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Posted January 17, 2017

Handle with Care

Supt. Reedy shares information on a program designed to assist students in crisis.

Not a day goes by that I don’t ask myself if we’re doing enough for our students. I bet you do, too. In a few days, our state lawmakers will be grappling with that very question as the 2017 Legislature goes into session.

While we may not always agree on strategy when it comes to public education, I believe we want what’s best for all students, including the most vulnerable who face difficult life circumstances.

That's why I'm pleased to tell you about a new initiative we will be piloting this spring, the Handle With Care program. It’s pretty straight forward: First responders like police officers and firefighters will notify our police chief when they respond to a crisis that has impacted one of our students. Our Police Department will then pass that information on to school officials who can help support the child.

Dr. Kris Meurer, Executive Director of the APS Student, Family and Community Support Office, explains how this will work: "First responders won’t give details as to what may have happened, but will provide the school’s principal, counselors, nurses and teachers a head's up that a student may act differently. So, instead of sending a kid to the principal’s office for not paying attention in class, the teacher may send that student to the nurse’s office for a nap or take the time to engage the student in a candid conversation. Our response is always better when we’re informed.”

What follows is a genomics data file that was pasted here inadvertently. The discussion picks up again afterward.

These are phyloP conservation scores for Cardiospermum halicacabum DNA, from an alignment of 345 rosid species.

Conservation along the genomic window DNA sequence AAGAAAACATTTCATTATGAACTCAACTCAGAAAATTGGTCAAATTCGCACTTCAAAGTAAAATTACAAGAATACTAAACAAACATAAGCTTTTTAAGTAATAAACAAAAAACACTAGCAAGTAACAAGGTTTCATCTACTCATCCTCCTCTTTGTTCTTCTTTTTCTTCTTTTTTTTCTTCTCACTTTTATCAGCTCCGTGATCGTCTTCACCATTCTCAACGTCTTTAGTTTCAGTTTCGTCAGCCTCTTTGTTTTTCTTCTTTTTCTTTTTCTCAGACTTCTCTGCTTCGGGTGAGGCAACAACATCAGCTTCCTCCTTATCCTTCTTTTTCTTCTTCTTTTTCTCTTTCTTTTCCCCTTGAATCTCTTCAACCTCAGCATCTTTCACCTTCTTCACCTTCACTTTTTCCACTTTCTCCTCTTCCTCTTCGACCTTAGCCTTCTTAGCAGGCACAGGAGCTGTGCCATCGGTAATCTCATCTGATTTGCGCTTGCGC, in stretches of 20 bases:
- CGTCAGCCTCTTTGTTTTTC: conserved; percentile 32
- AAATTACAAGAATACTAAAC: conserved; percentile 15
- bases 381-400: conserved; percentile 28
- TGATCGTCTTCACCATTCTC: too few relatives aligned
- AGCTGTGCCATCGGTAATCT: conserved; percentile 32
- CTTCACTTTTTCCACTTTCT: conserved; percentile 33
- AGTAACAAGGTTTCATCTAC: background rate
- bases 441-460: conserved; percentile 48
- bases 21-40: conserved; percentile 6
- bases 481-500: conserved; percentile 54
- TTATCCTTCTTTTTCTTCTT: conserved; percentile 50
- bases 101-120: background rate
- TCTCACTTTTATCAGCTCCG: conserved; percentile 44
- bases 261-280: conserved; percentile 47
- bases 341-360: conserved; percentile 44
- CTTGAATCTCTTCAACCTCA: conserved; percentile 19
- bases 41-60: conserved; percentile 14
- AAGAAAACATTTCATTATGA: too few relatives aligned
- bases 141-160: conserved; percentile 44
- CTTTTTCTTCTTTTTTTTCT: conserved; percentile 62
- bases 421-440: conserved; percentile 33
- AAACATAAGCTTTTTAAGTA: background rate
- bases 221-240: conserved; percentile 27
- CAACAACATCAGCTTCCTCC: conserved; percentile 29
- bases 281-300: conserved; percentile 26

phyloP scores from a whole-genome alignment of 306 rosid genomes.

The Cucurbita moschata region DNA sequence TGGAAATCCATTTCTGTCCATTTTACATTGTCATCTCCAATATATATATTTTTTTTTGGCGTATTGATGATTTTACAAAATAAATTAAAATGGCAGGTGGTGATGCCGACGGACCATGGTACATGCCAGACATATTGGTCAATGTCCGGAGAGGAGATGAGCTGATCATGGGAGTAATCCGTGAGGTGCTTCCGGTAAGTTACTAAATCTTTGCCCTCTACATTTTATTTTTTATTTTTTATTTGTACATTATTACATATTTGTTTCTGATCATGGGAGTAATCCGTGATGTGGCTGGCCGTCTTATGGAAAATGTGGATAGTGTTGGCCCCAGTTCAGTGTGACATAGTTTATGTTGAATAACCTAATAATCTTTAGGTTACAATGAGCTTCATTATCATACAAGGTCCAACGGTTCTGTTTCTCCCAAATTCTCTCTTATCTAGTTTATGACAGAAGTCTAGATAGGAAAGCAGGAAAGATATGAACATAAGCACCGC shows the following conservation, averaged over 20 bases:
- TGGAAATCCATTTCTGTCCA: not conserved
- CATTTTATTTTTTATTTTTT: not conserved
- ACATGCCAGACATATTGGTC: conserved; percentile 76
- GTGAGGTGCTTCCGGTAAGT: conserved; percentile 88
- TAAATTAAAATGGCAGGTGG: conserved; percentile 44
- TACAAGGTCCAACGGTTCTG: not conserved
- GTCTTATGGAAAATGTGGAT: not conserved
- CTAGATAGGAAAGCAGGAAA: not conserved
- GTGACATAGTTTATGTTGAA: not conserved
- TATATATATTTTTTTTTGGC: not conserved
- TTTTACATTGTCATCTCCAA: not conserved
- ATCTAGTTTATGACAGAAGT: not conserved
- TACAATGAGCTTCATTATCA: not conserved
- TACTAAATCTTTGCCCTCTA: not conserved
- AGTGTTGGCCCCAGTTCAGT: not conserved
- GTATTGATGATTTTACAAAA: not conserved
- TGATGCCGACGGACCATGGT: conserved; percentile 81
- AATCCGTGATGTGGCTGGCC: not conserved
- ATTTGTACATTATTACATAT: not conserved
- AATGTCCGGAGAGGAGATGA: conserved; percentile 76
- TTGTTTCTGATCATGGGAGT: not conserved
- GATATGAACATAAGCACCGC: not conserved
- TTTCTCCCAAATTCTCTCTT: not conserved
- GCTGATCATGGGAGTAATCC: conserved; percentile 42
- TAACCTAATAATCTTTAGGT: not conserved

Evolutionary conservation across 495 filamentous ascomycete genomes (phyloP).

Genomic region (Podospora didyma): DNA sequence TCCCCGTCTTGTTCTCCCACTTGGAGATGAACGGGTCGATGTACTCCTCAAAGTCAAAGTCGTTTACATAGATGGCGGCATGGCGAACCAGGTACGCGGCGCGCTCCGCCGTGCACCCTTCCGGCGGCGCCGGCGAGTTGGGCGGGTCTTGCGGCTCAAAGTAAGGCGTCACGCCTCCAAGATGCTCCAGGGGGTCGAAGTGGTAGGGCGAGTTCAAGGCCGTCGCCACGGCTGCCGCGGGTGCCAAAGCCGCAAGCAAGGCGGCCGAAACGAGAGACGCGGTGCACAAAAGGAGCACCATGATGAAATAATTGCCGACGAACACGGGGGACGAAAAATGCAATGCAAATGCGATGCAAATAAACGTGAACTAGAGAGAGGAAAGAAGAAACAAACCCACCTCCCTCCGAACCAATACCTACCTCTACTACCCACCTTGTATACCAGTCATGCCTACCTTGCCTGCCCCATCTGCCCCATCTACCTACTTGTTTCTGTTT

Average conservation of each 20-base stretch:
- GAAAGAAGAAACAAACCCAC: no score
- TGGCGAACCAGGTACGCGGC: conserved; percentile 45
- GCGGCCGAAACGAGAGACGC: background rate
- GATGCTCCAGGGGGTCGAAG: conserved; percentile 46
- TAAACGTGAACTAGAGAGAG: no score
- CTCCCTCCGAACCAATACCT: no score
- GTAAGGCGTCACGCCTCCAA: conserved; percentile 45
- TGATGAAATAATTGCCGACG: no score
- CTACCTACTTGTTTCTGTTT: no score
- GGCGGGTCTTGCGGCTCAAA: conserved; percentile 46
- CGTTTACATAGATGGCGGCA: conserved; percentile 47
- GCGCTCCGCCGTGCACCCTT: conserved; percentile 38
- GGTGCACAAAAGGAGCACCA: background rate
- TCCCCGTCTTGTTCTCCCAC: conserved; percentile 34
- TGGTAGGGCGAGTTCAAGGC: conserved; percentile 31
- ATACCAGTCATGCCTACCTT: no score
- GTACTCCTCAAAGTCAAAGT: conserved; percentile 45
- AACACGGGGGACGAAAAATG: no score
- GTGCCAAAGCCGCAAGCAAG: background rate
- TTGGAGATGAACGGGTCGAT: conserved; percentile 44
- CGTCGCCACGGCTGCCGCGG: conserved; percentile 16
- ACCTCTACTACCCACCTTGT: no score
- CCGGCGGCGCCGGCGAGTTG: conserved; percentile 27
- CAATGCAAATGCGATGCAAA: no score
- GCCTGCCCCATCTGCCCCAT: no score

This initiative addresses one of our goals in the Academic Master Plan: to meet the needs of the whole child. We know students can’t learn if they’re experiencing extreme stress. We know school is the safest place for many of our students. We worry about them at the end of the school day, week and year because we can only imagine what their life off campus may be like.

Now we’ve found a way to help ease their pain, and all it costs is a little time and effort on the part of adults who care.

I’ve seen first-hand how professional and empathetic school staff can be when they're aware of the hardships faced by children. The protocol for Handle With Care ensures the school will be informed more often about incidents that could impact a student’s behavior, mood or performance in class.

I’d like to thank Bernalillo County and Commissioner Maggie Hart Stebbins for bringing this idea to us. As I said, we're committed to meeting the needs of the whole child, and this is a perfect example of how we can do that.

By the way, Albuquerque Public Schools is very connected in this community. If you have a specific area of interest in the education arena, it’s very likely we have a group for you. Please contact the Communications Office at 880-3734 if you’d like to learn more.

We have a lot to look forward to in 2017. I’m grateful for the opportunity to work with you in a new year full of possibilities.

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